Oil prices rose on Thursday after Iran said it had seized a foreign oil tanker in the Gulf amid rising tensions between Tehran and the West over the safety of shipping in the Strait of Hormuz, a vital gateway for energy exports. Brent crude futures were up $0.54 at $64.20 a barrel by 1230 GMT after hitting a session high of $64.46. West Texas Intermediate crude futures were up $0.32 at $57.10 a barrel after the US benchmark hit a session high of $57.32.
Iran said the vessel, which it did not identify, was smuggling fuel and had been carrying 1 million litres, or around 6,200 barrels. It was captured near Iran’s Larak Island in the Gulf. Britain pledged to defend its shipping interests in the region and US Central Command Chief General Kenneth McKenzie said the United States would work aggressively to enable free passage after recent attacks on oil tankers in the Gulf.
The oil price reaction on Thursday shows once again that the conflict in the Middle East is far from solved and tensions could flare up any time, UBS analyst Giovanni Staunovo said. “As oil keeps flowing, prices are likely to rise only temporarily, Staunovo added. Iran said the vessel impounded was the same one it towed on Sunday after the ship had sent a distress call. US officials said on Wednesday they were unsure whether an oil tanker towed into Iranian waters had been seized or rescued.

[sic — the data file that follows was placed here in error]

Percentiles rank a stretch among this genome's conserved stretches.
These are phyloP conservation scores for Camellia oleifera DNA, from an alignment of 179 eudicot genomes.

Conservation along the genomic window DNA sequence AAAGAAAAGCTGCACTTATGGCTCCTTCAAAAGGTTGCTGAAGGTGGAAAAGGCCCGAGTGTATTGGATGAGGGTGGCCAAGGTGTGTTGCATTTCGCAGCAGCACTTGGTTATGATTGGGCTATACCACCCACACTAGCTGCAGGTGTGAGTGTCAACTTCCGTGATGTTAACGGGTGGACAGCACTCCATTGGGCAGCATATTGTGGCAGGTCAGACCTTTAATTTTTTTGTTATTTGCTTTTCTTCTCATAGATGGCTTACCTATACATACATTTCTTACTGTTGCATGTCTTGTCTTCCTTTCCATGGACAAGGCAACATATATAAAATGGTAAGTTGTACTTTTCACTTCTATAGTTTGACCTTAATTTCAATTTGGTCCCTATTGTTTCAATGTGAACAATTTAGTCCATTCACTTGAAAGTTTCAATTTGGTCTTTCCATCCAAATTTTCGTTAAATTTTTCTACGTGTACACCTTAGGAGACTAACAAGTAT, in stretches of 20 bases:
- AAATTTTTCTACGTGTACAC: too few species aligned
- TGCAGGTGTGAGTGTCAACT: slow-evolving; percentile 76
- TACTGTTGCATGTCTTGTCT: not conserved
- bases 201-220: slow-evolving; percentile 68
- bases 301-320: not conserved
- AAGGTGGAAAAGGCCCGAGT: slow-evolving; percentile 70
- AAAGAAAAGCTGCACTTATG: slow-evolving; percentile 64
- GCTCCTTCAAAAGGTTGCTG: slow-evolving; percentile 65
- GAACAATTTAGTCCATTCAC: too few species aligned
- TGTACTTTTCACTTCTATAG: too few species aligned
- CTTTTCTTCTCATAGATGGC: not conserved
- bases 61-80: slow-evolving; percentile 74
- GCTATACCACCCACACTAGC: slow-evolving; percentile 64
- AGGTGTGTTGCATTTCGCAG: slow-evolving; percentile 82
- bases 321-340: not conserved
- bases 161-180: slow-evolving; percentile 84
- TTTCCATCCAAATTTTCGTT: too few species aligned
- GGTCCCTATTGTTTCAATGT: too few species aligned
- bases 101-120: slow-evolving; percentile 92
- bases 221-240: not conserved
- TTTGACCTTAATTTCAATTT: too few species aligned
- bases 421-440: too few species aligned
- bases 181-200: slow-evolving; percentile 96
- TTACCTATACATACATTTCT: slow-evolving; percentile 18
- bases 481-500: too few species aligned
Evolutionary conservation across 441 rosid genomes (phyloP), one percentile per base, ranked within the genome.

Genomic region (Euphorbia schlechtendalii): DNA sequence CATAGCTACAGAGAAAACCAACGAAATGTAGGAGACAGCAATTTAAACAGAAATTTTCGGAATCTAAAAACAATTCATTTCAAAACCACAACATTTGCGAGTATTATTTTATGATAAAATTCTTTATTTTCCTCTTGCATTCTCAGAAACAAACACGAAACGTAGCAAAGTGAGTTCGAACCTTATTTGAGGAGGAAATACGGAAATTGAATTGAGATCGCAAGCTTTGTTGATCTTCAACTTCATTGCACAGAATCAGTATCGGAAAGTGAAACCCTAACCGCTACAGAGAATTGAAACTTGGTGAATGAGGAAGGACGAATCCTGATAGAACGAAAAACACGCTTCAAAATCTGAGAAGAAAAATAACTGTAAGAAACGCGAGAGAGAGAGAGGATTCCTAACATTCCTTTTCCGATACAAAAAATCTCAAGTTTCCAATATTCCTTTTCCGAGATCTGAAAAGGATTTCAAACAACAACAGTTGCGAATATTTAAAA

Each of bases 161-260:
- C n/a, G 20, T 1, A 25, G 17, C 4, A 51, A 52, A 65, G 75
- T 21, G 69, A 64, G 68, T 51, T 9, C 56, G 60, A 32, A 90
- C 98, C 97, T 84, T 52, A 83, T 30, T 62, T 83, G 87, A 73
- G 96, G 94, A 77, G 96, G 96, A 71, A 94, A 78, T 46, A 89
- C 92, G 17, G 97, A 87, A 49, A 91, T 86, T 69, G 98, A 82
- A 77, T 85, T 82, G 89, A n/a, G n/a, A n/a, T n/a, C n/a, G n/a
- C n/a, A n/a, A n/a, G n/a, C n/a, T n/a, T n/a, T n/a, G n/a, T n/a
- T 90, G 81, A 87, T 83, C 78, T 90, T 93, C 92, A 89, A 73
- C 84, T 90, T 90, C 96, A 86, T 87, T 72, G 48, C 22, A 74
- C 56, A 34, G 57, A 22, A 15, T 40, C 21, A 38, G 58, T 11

US West Texas Intermediate crude futures were down 1 cent at $56.77. The US benchmark dropped 1.5 percent in the previous session. Oil prices have fallen this week as worries over a Middle East conflict have eased, oil production in the Gulf of Mexico has resumed after a storm and worries have emerged over Chinese economic growth. The easing of tensions between the US and Iran, mixed Chinese growth data and storm-hit operations getting back online are all pressuring oil prices downward, said Alfonso Esparza senior market analyst at OANDA.
Japan’s exports fell for a seventh straight month in June, with shipments to China falling more than 10 percent, while Japanese manufacturers’ business confidence fell to a three-year low.
On the oil supply front, data on Wednesday from the US Energy Information Administration showed a larger-than-expected drawdown in crude stockpiles last week, but traders focused on large builds in refined product inventories dragging prices down.
The International Energy Agency (IEA) is reducing its 2019 oil demand forecast due to a slowing global economy amid a US-China trade spat, its executive director said on Thursday.
The IEA is revising its 2019 global oil demand growth forecast to 1.1 million barrels per day (bpd) and may cut it again if the global economy and especially China shows further weakness, Fatih Birol said.
Last year, the IEA predicted that 2019 oil demand would grow by 1.5 million bpd but had cut the growth forecast to 1.2 million bpd in June this year. China is experiencing its slowest economic growth in the last three decades, so are some of the advanced economies … if the global economy performs even poorer than we assume, then we may even look at our numbers once again in the next months to come, Birol told media in an interview.